There's one minister relieved that the carbon pricing package is locked in, and not for anything to do with emissions abatement or the rough trot the government has endured this year, at least not directly.
For all the complaints about the package being a "carbon tax", it is forecast to be a net cost to the budget for the duration of the Forward Estimates period (strangely, The Daily Telegraph
is yet to work this fact out, thereby missing a wonderful opportunity to declare that Labor is so incompetent it can't even get a new tax right -- perhaps Gemma Jones can look into that?).
When will the carbon price package stop being a net cost to the budget? The Liberals' Simon Birmingham asked Penny Wong exactly that question in the Senate on Monday, and she declined to answer.
The Rudd government's final iteration of the CPRS would have been a net cost to the Budget until 2015-16, and not recouped its costs until well into the 2020s. We know that because in the 2009-10 MYEFO papers, the government provided a full fiscal impact for the CPRS out to 2020. All we have for this package is the impact over the forward estimates.
But there's one year when the package won't be a net cost to the budget, and that's its commencement year, 2012-13. Which, by pure coincidence, is the year Wayne Swan has committed to produce a budget surplus come what may. That year, instead of costing the budget over a billion dollars, as it will in 2013-14 and 2014-15, it will provide net $1.1 billion revenue.
Back in May -- before the carbon price package was released -- the budget forecast a precarious $3.5 billion surplus for 2012-13. There hasn't been a revision since then (the next one will be MYEFO) so we haven't been able to see the impact of the carbon price package -- "modest" Swan described it at the time -- on the budget.
The reason 2012-13 is different under the package is because the government moved a big whack of the transfer payment compensation in the package into this year from 2012-13. The ostensible reason was to give pensioners and other people reliant on transfer payments some compensation before prices went up from 1 July 2012. That it helps the 2012-13 surplus by shifting some spending onto this year's deficit was, presumably, a mere coincidence. Without that shift, the scheme would have cost ~$400 million in 2012-13, a $1.5 billion hit on the surplus. If the revised MYEFO surplus is still of the same order of magnitude as in May, that's a hefty chunk.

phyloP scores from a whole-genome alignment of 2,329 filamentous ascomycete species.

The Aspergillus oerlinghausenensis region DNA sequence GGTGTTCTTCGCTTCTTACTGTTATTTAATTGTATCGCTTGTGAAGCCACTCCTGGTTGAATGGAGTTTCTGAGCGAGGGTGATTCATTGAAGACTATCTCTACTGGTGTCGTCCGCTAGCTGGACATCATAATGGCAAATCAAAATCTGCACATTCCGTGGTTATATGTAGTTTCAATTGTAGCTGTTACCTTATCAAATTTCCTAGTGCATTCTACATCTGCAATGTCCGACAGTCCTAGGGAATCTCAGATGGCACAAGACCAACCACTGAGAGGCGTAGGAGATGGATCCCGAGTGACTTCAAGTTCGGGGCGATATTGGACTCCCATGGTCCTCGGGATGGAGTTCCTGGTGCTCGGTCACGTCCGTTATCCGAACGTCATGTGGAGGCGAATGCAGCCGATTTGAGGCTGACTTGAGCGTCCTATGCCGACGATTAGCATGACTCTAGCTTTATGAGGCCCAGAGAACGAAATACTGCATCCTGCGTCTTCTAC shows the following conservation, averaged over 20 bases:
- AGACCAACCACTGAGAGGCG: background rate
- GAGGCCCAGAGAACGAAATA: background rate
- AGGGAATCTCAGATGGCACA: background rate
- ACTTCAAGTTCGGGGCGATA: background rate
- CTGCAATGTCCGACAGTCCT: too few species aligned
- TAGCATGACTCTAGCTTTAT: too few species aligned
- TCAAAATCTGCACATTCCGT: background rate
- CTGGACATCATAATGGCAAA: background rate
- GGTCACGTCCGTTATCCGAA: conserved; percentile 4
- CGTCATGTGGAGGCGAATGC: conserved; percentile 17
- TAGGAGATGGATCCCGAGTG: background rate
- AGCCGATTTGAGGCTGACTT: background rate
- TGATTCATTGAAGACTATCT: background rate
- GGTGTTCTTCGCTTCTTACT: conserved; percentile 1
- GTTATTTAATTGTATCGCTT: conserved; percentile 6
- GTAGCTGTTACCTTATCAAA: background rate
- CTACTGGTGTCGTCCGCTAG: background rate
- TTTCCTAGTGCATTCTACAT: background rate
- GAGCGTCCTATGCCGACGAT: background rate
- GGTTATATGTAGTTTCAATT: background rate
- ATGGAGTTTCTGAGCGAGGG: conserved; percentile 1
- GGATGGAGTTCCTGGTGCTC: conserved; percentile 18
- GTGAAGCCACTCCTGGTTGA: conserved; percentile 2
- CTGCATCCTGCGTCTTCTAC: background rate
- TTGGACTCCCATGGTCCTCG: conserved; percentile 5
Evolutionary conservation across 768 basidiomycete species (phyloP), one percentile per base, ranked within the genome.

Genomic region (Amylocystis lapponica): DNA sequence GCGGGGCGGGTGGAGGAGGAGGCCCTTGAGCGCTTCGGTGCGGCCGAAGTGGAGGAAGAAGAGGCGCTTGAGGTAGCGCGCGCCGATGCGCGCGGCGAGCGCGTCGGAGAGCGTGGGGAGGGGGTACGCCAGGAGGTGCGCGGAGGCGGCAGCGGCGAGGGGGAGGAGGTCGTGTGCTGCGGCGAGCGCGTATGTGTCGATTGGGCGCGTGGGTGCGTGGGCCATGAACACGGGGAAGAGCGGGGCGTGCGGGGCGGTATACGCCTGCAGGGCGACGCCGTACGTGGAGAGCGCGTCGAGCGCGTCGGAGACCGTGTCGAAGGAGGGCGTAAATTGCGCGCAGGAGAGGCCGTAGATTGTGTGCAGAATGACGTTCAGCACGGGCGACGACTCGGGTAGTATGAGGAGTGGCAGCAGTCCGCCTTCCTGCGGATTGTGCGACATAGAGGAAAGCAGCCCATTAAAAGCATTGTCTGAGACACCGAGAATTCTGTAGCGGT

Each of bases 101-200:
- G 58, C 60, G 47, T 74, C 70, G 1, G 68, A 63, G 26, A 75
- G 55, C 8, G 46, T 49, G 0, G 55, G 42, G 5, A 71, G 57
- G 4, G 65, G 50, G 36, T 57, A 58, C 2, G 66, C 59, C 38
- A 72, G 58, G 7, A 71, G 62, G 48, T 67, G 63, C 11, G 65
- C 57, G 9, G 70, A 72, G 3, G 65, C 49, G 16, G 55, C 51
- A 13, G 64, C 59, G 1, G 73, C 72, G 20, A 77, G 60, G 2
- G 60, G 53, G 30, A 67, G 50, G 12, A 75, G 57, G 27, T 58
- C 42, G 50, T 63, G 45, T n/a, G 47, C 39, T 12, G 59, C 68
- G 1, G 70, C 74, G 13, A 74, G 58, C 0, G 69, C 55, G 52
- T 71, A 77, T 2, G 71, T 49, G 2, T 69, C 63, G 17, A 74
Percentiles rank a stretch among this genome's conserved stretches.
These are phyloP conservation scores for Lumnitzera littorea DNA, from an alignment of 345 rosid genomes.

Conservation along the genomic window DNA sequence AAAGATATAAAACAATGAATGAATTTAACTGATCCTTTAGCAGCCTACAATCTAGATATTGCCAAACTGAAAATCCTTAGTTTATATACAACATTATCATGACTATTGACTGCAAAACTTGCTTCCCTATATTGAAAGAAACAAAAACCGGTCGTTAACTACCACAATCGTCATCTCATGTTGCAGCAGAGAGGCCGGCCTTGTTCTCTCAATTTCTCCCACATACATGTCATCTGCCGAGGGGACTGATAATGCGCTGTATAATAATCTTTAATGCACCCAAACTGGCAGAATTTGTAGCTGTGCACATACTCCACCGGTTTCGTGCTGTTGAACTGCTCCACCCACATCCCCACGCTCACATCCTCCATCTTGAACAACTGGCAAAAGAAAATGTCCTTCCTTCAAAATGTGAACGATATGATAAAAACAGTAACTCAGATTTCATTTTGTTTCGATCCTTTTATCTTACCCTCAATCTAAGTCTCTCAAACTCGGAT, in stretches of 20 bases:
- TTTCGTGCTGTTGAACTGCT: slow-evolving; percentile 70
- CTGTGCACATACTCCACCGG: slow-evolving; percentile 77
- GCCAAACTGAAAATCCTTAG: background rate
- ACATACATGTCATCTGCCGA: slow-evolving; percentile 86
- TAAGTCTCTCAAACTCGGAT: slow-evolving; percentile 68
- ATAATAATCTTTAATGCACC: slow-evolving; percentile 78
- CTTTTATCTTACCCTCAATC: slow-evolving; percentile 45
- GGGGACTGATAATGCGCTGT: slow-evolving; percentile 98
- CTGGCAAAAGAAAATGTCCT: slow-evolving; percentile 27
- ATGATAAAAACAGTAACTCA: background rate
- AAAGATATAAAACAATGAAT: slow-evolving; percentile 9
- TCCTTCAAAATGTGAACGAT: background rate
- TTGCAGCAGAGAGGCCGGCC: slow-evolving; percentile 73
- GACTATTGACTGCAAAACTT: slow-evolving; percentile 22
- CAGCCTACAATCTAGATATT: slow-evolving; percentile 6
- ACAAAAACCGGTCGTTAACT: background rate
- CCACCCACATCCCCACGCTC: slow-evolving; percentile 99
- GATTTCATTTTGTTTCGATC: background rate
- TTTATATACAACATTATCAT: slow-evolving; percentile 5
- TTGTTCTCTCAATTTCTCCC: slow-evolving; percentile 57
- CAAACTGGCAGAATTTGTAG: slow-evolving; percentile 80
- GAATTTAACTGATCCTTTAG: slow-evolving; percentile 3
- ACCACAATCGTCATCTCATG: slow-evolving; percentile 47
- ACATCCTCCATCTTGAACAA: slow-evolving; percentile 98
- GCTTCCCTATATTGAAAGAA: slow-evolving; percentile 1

For a surplus so small, every dollar counts, and will count even more after MYEFO revises down growth and revenue forecasts and totes up the impact of the carbon package and other policy changes in the last six months. Few economists think there's any need for a surplus, and some are concerned about the impact of spending cuts on demand, but the government locked itself into a surplus months ago.
The floods in January were its opportunity to relinquish the surplus goal, and it ignored it. Now, only another disaster -- one emanating from Europe -- can credibly cover a retreat. Otherwise, the surplus is central to the image Labor hopes it can sell to the electorate in 2013 -- none too flash but capable of hard, long-term decisions in the national interest.
A surplus of course doesn't automatically equate with the national interest. But ever since Labor allowed its opponents to frame the economic debate as being essentially about whether a positive or a negative sign floats in front of the underlying cash balance, it's been headed for this outcome. Still, most governments are starting to run out of fiscal discipline by the end of their second term. This one might be too frightened to ever get sloppy, and that's not necessarily a bad thing.